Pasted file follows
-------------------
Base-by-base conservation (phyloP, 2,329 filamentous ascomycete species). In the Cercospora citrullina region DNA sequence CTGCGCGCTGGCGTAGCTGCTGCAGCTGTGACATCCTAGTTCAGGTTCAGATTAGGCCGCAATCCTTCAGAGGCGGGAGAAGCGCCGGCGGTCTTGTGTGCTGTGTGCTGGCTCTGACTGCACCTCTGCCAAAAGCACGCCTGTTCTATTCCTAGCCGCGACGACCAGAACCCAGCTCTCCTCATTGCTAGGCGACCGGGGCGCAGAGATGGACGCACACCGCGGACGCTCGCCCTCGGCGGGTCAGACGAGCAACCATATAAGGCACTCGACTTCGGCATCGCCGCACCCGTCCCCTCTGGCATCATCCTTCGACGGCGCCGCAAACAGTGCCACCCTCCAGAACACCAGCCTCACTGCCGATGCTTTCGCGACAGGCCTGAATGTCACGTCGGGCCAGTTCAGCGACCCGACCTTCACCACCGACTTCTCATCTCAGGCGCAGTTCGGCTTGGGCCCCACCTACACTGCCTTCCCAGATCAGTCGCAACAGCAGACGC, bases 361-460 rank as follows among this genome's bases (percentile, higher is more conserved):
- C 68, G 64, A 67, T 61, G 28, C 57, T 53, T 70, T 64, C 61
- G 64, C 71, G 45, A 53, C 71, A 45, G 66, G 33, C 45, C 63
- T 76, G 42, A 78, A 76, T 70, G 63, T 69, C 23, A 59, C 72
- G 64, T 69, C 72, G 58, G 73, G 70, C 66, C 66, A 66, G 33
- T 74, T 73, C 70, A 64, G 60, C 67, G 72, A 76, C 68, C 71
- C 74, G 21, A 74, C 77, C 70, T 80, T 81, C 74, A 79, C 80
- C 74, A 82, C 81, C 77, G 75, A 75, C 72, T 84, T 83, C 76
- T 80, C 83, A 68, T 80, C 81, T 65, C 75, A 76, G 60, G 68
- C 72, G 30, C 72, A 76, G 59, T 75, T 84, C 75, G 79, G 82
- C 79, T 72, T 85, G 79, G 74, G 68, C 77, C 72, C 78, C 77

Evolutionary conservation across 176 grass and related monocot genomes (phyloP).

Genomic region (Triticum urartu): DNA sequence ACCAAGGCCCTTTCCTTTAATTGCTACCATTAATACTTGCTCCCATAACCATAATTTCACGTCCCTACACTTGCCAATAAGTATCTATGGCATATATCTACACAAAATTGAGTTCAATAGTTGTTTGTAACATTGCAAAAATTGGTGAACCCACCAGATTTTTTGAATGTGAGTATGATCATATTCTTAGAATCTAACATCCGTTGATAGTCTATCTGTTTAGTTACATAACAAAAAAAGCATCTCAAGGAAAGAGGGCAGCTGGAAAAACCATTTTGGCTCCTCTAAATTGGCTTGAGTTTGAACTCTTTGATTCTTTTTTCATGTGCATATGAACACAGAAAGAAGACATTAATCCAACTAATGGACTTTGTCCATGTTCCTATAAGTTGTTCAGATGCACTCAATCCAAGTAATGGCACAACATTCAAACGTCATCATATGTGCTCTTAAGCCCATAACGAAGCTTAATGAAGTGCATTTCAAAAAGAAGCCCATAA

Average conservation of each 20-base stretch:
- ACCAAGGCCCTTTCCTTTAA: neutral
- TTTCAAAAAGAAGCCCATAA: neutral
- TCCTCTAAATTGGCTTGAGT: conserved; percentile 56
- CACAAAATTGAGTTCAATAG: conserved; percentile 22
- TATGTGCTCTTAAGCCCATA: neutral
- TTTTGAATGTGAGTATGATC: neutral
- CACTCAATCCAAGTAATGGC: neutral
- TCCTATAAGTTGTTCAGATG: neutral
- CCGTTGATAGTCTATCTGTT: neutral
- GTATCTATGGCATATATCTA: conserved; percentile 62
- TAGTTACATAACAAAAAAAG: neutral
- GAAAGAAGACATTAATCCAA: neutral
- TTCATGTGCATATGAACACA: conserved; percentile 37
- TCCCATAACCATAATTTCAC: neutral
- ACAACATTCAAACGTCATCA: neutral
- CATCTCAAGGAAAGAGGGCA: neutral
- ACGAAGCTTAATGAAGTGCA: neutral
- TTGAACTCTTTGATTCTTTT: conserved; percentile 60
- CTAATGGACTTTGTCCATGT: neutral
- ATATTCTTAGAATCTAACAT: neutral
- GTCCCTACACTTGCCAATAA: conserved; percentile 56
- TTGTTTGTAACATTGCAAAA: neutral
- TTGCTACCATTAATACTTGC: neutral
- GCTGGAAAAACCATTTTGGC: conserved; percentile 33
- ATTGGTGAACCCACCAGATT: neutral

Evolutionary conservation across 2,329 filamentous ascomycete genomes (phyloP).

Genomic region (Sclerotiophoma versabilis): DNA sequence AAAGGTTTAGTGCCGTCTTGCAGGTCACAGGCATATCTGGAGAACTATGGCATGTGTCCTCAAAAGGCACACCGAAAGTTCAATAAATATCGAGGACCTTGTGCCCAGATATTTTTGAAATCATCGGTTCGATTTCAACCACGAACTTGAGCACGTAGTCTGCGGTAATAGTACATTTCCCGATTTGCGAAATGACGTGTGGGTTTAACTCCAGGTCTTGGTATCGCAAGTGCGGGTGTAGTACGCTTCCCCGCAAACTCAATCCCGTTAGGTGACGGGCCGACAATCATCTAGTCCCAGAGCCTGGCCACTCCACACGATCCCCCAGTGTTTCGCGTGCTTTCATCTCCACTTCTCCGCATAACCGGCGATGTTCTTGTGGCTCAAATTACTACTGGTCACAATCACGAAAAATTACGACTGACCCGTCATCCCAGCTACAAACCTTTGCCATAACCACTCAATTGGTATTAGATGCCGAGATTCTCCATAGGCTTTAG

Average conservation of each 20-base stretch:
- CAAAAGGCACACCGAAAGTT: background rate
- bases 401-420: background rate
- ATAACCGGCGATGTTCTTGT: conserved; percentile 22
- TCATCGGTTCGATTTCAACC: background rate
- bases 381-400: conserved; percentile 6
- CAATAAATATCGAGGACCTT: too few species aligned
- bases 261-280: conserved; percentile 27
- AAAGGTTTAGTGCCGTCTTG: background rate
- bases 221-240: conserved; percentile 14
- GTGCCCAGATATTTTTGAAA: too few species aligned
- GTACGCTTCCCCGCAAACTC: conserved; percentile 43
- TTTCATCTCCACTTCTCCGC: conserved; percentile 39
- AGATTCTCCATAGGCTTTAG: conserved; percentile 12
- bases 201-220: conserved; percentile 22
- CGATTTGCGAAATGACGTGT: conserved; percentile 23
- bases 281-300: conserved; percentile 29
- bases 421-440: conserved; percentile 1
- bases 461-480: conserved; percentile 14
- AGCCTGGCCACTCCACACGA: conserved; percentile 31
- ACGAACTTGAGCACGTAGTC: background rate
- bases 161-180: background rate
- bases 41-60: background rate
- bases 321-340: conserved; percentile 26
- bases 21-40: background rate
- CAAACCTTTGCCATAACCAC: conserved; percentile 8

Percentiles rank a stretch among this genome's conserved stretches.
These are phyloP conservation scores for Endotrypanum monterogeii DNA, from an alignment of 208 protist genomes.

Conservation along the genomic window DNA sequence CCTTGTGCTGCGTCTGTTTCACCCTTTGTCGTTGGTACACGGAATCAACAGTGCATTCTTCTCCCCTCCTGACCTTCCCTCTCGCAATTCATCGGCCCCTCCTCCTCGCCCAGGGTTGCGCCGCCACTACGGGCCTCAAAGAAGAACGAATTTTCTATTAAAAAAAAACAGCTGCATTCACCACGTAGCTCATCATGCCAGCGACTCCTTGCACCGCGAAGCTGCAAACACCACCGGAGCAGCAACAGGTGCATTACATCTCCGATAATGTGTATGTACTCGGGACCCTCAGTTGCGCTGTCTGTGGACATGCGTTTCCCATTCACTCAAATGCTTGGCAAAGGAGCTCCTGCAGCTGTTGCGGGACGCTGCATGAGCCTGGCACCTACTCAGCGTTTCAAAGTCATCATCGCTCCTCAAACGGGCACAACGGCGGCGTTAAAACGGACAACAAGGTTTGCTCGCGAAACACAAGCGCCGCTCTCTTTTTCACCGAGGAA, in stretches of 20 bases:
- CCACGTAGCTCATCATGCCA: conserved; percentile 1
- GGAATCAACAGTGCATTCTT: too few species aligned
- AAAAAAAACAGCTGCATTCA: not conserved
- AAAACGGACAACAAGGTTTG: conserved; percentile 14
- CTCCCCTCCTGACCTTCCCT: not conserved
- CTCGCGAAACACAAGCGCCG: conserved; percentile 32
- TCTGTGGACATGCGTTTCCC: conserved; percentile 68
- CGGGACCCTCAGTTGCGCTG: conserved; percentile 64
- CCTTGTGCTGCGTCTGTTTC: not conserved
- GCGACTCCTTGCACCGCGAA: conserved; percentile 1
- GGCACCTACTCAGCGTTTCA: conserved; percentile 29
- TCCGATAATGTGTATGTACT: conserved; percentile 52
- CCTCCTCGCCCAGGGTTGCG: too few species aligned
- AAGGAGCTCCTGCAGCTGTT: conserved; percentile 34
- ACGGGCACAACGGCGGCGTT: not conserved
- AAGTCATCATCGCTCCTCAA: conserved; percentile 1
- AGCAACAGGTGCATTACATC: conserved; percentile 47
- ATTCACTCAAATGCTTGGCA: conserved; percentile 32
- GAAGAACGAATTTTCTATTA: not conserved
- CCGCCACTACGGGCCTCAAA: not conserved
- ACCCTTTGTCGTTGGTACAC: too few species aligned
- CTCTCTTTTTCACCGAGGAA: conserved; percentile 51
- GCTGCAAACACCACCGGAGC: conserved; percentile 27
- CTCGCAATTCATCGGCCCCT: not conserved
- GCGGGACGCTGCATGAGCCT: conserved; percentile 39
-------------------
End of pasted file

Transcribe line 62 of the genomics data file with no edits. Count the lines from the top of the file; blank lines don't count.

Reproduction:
- ACGAACTTGAGCACGTAGTC: background rate